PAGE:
Saturday, May 20, 2023

Chicago Tribune calls out the city's latest leftist Mayor

Opinion by Aaron Kliegman (Fox News)

Chicago's most prominent newspaper called out the Windy City's newly sworn-in left-wing mayor for doing the bidding of unions and signing "radical" executive orders just hours into the job, calling one in particular a "disaster" for the fiscal stability of Chicago.

"As Mayor Brandon Johnson was celebrating 'the soul of Chicago' in his inaugural speech, his office was churning out a batch of deeply radical executive orders that signal trouble ahead for anyone worried about tax increases or concerned with the fiscal stability of America's third largest city," the Chicago Tribune's editorial board wrote Wednesday, two days after Johnson was inaugurated. "The one that most immediately caught our attention was Johnson's executive order creating a new deputy mayor for labor relations."

The Tribune outlined what "any reasonable adult, be they Democrat or Republican," would expect a deputy mayor for labor relations to do in a big city: balance the demands and expectations of a unionized workforce with the "need to hold the line on costs."

In the public sector, however, there's less incentive to hold the line on costs because spending money to gain popularity is more of an appeal than within private companies.

“In the case of the city's new mayor, this danger is compounded because everyone knows that Johnson was hand-picked by the Chicago Teachers Union, with the help of other public sector unions, and their superb ground game got out the Johnson vote and put their man in City Hall," according to the Tribune. "Even Johnson's most fervent supporters should hope that the new mayor will make some effort to stress his independence from his union paymasters … His first responsibility is to Chicagoans who are trusting him to be a steward of the hard-earned money they pay in taxes and deliver them functional services."

Johnson, a longtime union organizer and activist, was supported by a progressive coalition, including the Chicago Teachers Union. During his campaign, he acknowledged that his ambitious proposals for investments in Chicago's social programs would require tax increases. Among Johnson's most controversial tax proposals is head tax on large companies of $1 to $4 per employee and a jet fuel tax.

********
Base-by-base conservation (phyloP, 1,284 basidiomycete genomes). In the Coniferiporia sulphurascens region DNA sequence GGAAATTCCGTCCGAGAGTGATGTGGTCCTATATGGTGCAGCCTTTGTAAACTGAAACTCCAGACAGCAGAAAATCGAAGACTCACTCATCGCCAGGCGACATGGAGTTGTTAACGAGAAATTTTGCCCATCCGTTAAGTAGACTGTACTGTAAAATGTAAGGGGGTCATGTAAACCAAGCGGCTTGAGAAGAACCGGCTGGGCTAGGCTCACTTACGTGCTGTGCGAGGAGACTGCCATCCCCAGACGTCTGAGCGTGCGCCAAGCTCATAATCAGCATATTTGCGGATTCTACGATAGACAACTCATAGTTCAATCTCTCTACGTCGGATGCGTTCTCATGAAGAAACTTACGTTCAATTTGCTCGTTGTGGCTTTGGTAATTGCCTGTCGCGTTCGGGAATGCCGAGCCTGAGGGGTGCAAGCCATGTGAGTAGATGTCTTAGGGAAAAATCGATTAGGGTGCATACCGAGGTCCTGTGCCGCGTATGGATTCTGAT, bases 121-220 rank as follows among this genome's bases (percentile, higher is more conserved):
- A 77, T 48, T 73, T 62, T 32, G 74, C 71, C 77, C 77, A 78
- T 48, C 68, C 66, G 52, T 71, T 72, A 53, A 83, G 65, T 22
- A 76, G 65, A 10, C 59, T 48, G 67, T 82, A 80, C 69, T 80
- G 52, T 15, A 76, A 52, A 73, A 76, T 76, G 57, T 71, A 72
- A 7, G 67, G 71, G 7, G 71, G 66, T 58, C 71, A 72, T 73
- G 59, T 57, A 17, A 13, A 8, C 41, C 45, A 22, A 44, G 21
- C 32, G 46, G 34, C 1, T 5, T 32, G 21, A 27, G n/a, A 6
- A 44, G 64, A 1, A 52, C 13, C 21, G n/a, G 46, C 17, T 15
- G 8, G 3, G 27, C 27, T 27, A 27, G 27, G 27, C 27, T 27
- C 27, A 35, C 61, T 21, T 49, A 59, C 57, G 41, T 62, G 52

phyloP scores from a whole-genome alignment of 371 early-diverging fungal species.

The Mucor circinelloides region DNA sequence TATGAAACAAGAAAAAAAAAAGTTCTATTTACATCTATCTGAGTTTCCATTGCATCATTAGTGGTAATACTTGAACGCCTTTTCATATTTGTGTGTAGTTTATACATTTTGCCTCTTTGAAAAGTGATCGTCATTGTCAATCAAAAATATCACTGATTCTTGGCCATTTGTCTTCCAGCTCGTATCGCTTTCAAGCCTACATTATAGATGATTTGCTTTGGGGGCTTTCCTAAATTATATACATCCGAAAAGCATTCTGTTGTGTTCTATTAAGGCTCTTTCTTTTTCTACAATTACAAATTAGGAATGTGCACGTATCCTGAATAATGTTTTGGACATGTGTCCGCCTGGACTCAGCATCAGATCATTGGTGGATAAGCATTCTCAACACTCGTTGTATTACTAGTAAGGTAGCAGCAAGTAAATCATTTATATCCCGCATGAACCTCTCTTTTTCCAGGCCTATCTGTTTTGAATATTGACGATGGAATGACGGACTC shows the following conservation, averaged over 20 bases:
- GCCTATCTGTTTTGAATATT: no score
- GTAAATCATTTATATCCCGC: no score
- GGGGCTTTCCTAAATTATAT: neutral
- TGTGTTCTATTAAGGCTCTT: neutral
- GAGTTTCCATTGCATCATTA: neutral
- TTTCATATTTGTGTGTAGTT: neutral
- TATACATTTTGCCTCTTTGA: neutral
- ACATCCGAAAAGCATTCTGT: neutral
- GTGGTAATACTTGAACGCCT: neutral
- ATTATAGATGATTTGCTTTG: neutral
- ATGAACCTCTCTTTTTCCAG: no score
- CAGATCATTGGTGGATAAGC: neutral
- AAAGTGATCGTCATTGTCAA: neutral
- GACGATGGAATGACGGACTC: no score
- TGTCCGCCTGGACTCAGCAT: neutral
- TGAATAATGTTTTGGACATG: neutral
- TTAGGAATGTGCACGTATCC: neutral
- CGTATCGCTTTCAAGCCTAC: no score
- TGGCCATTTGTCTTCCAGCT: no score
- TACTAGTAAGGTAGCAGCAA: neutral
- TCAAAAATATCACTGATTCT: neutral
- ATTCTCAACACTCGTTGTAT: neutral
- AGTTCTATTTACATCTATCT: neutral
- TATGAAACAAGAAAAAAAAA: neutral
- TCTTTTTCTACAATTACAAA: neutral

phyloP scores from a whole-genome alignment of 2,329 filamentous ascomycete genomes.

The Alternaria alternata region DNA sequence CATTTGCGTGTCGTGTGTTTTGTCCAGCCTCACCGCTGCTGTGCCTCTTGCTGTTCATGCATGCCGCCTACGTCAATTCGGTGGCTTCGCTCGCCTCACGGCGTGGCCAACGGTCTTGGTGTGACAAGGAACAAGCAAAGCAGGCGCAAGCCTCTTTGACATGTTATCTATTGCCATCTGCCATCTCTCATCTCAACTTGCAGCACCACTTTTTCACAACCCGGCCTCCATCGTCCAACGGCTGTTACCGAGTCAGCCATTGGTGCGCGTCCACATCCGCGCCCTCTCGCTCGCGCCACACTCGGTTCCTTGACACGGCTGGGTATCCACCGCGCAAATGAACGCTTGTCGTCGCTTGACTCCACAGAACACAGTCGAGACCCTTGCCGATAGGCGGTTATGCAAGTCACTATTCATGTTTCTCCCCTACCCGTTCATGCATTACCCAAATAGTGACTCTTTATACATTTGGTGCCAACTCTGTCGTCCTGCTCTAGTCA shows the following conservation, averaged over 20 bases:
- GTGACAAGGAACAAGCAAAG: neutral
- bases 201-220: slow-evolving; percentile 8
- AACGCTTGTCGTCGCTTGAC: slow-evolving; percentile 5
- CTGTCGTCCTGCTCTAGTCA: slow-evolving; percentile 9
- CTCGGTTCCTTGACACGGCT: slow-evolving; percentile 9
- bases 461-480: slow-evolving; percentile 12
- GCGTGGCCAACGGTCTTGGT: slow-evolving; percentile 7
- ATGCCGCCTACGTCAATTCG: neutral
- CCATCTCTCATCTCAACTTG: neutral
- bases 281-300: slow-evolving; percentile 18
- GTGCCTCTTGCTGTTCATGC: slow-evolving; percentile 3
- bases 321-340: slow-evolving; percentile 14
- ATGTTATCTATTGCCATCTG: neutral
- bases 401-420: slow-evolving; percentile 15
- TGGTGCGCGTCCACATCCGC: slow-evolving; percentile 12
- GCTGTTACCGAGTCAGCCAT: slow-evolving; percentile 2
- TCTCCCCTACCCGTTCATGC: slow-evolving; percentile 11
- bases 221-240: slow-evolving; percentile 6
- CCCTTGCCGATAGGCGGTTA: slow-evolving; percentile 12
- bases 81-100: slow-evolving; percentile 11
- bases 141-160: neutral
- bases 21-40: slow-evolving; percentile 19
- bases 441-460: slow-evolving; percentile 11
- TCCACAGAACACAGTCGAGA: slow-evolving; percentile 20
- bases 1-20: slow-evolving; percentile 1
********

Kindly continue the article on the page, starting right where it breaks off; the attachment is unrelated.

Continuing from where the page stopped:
As part of his agenda, Johnson, a Democrat, seems to be adopting a clear pro-labor position through some of the new positions he's creating.

The job description for the deputy mayor for labor relations, as released Monday, is being "responsible for working with all city agencies and departments to foster, promote and develop the welfare of the wage earners, job seekers and retirees of Chicago; improve working conditions; advance opportunities for profitable employment; and assure work-related benefits and rights, including working with relevant authorities to help enforce workers' statutory rights."

According to the Tribune, such a job is a "gift-wrapped present" for the Chicago Teachers Union, "which probably had a big hand in its composition." The editorial board added that the executive order says nothing about an obligation to protect taxpayers, homeowners or businesses.

"It basically says: Do what unionized workers want, find more ways to give them more of what they want, and your annual review will be just dandy," the Tribune argued. "In fact, if you take that job description at face value, any deputy mayor pushing back on any union demand whatsoever would, in fact, be contravening what their boss says is the requirement of the job."

In other words, the city's biggest paper wrote, Johnson's job description for his new deputy is a "disaster and it needs to be immediately rewritten so as to reflect the dual responsibilities of the job, which is to navigate and mediate between legitimate union demands and the ability of the city to meet them without casting citizens from their homes or sending off Chicago businesses to Florida."

The Tribune then called on Johnson to recognize that unions can ask for "unreasonable things" of their employers and be willing to respond, "No, Chicago cannot afford that much."

Johnson has said as mayor he will fund more social workers instead of police officers, let illegal immigrants vote in school board elections, make Chicago a sanctuary for transgender people and ensure women can have easy access to abortions in the city.

On his first day of office, beyond the new deputy mayor for labor relations, Johnson also created new deputy mayor positions for community safety and for immigrant, migrant and refugee rights. During his inaugural address, Johnson said Chicago has "enough room" for migrants who are surging across the country's southern border "whether you are seeking asylum or you are looking for a fully funded neighborhood."

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